There’s been a great deal of press coverage in the UK recently on the subject of super injunctions in general, and one in particular,  taken out by a footballer to prevent a young woman from selling her story about their affair to the red-top press.

I’ve read the tittle tattle on Twitter which allegedly reveals the identity of the footballer in contravention of the super injunction, and, to be honest, my reaction was ‘who cares?’.

But that’s not really what set me thinking.

Even though the woman in question hasn’t been able to sell her story about the affair, she is now appearing on television shows and in the lower reaches of the newspapers talking about her ‘super injunction nightmare’.  She is usually described as ‘Big Brother star’, and I immediately think: that’s a perfect example of an oxymoron.

Or maybe I am alone in my irritation in seeing the word ‘star’ attached to pretty much anyone who has been seen on the television, preferably in a reality show.

My dictionary offers the following definition of the word oxymoron: Figure of speech with pointed conjunction of seemingly contradictory expressions (eg faith unfaithful kept him falsely true (from Tennyson)).  It comes from the Greek combination of the words for sharp and foolish.

Cleverly used, the juxtaposition of the apparently contradictory words can add extra depth and truth to a description.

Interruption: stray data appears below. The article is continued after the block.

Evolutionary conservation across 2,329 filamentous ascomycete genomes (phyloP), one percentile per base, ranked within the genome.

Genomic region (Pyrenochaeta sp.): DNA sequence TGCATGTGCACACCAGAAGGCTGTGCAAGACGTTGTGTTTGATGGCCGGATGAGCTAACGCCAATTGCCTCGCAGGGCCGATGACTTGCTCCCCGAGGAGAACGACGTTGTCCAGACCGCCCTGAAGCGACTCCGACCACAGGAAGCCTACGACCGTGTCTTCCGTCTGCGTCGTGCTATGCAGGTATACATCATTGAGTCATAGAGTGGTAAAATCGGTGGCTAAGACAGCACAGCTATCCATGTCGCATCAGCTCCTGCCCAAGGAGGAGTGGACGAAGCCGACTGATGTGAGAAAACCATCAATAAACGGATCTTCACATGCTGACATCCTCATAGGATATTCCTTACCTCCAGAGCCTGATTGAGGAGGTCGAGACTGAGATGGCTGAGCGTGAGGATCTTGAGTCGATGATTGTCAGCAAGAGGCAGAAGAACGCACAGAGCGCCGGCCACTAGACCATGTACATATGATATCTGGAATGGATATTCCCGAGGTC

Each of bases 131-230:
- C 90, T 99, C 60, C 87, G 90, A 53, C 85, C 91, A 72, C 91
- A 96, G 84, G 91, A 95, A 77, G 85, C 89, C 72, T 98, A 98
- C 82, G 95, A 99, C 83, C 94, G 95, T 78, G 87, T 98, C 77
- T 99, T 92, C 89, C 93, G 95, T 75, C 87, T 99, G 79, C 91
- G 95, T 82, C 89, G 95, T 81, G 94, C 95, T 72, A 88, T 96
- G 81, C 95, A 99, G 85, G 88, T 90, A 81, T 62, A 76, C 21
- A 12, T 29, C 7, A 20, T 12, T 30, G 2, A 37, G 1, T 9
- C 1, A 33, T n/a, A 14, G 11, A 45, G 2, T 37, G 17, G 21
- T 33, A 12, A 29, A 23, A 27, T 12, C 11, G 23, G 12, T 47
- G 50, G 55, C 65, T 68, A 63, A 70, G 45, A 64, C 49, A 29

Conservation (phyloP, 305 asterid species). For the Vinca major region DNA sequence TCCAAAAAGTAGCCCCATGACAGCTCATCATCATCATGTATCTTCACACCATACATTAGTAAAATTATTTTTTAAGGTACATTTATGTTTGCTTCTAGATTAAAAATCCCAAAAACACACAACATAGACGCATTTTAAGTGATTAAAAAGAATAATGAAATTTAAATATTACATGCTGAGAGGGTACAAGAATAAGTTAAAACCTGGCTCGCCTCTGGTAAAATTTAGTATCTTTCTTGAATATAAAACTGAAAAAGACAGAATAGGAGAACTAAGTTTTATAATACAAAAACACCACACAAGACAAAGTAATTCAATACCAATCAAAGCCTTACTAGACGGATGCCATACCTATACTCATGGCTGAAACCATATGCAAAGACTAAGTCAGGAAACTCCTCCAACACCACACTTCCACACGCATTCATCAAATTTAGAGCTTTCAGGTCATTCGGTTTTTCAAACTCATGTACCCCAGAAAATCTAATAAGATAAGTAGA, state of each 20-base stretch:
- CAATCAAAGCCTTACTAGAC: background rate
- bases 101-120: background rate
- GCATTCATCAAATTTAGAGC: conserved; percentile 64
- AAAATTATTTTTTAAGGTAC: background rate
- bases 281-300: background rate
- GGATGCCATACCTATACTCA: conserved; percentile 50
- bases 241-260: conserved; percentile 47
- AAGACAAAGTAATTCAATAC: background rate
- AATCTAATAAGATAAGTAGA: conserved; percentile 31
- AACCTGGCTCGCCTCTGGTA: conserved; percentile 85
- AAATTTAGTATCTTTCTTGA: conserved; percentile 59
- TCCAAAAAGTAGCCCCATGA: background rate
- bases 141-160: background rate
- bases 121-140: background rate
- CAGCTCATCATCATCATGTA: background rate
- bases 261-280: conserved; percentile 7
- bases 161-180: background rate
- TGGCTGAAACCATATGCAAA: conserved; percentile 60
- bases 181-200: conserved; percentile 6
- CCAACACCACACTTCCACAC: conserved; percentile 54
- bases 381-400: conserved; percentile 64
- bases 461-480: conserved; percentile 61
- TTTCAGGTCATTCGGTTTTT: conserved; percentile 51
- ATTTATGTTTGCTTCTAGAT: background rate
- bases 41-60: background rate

While it used to be mainly a rhetorical device, the sole preserve of poets and politicians, now, many are in common usage: virtual reality, living dead, open secret, deafening silence …….

I was amused to discover there is a website which claims to offer the ‘biggest little list of oxymorons online’.  Many of them fall into what might be described as ‘unintentional’ oxymorons, described as such for comic effect (rather like my ‘BB star’ example) military intelligence, airline food… you get the picture.

My flat cat

One site even suggested the existence of ‘visual oxymorons’ where the material from which something is made, is different from expected and therefore makes a different thing entirely.  Examples offered were plastic lemons or bricked up windows.  While interesting,  I have more difficulty with the idea that these are properly described as oxymorons.

Having said that constructing things out of unexpected and contrasting materials does seem to be the bread and butter of much contemporary art, where our perceptions of both unusual and every day objects are challenged.

On which subject, I’ve just received an invitation to an event which offers the opportunity to see the biggest knitted poem in the UK.

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  1. The biggest knitted poem…. The first thing that comes to mind for me when I read that is: Why? Why not just write a poem and knit a scarf? The second thing is: biggest? Is there some new genre of knitted poems, such that there is now a competition to be the biggest?
    It’s too early for my brain to compute these things. I am off to write my breakfast.

    • I couldn’t go to the event, so I’ve not seen it. But you inspired me to google it, and it looks a bit like a patchwork quilt with a letter on each square… makes a bit more sense than the knitted cup cakes I’ve recently seen in a few shop windows!


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